Norman “Chip” Atwood, Jr., 82, of Harvard, died May 26, and his family and friends mourn the passing of one of the kindest, smartest, and most patient men they’ve ever known.
Chip leaves his wife Nancy (Shaughnessy), stepdaughter Karyn White Doherty and husband John, son Joseph Atwood and wife Mindy, grandchildren Zane, Kindred, Rachel, Catrin, and Kai, beloved nieces and nephews, and brother- and sister-in-law Jimmy and Mary Moy, with whom he was very close, and sister-in-law, Diane Shaughnessy Moy. He is predeceased by his father Norman Atwood Sr., mother Anne (Johnson), brother Timothy, and stepdaughter Christine “Cissy” White. He leaves neighbor Becky Phillips, who for the past two years was a caretaker, good friend, and trusted companion.
Chip was born July 3, 1940, in the coal-mining town of Charleston, West Virginia. At 15, he accepted a full scholarship to Deerfield Academy. His father hailed from Brockton, and Massachusetts ended up feeling like home to Chip, too. After graduation in 1958, he attended Cornell before earning a bachelor’s degree in math from Boston University in 1969. He earned his master’s degree in philosophy and mathematics from BU in 1972. (He was so proud when Kai decided to attend his alma mater!) In 1981, he received a special management degree from Harvard University. He began his career at ADP in 1968, leaving in 1984 to work with the Intelligence Systems Group at Digital, where he retired from in 2001.
Chip moved to Harvard in 1969, and met Nancy in 1979. They married in 1980, and to accommodate his new family, Chip designed a home on Old Littleton Road, where they moved in 1984.
In retirement, Chip followed his insatiable curiosity and many passions. Those included reading (especially science fiction), listening to jazz, spending time with his family, working on his N-scale train collection, watching movies and Formula 1 racing, and golfing. For years, Chip volunteered at the Digital Seniors Classic in Concord. He relished being the one to announce the winner on the 18th hole! Deeply influenced by the racism he saw growing up, Chip was a passionate advocate for democratic rights and social justice.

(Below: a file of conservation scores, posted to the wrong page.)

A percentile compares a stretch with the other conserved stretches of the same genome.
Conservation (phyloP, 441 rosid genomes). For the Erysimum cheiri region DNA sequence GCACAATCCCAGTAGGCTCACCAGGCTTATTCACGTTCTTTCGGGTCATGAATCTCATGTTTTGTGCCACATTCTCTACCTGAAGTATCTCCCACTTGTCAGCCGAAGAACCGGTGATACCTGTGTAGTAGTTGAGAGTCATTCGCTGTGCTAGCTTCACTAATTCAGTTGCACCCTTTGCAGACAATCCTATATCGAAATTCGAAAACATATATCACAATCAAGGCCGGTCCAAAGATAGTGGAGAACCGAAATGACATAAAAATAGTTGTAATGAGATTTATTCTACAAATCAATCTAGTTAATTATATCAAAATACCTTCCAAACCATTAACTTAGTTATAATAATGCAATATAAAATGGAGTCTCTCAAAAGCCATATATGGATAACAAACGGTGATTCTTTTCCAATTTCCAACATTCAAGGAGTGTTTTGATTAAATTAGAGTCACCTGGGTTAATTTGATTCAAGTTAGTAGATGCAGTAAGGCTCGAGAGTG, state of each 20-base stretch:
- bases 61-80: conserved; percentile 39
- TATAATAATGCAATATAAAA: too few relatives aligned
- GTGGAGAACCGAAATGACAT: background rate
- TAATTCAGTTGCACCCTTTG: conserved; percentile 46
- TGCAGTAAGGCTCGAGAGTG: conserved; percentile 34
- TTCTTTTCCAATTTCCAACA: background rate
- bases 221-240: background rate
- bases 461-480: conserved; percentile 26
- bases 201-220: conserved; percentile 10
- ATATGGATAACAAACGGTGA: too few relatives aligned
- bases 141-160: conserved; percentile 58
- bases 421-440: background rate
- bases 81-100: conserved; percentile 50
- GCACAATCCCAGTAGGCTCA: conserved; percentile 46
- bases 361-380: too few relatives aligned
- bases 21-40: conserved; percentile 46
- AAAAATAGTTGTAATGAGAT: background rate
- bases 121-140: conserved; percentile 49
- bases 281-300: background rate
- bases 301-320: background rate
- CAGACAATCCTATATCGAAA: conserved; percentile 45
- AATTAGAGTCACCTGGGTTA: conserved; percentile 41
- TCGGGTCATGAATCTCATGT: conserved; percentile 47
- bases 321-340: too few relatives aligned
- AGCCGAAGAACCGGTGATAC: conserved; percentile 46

Chip was so shy that when Nancy first tried to integrate him into her large family gatherings, he sometimes responded like a cat on a ceiling. After his eldest grandchild, Zane, turned 2, something magical happened. Chip grew to love the holidays and soon started decorating the Christmas tree for the first time and peeling the endless potatoes for Thanksgiving. Then he started adding his own touches to celebrations, like creating a Thanksgiving whiskey tasting. From his infancy to the beginning of COVID, Chip spent every birthday in the company of his cousins in Lakeville, MA. That tradition—and the annual Maine vacations with his children, grandchildren, and extended family—meant the world to him.
After Chip planned their honeymoon from inn to inn in New England, he revealed a secret to Nancy—the inns were located on a trajectory shaped like a heart. That pretty much says it all.
At Chip’s request, the family will hold a small private ceremony.
Arrangements under the care of Badger Funeral Home, 347 King Street, Littleton, MA 01460 (978)-486-3709, www.badgerfuneral.com.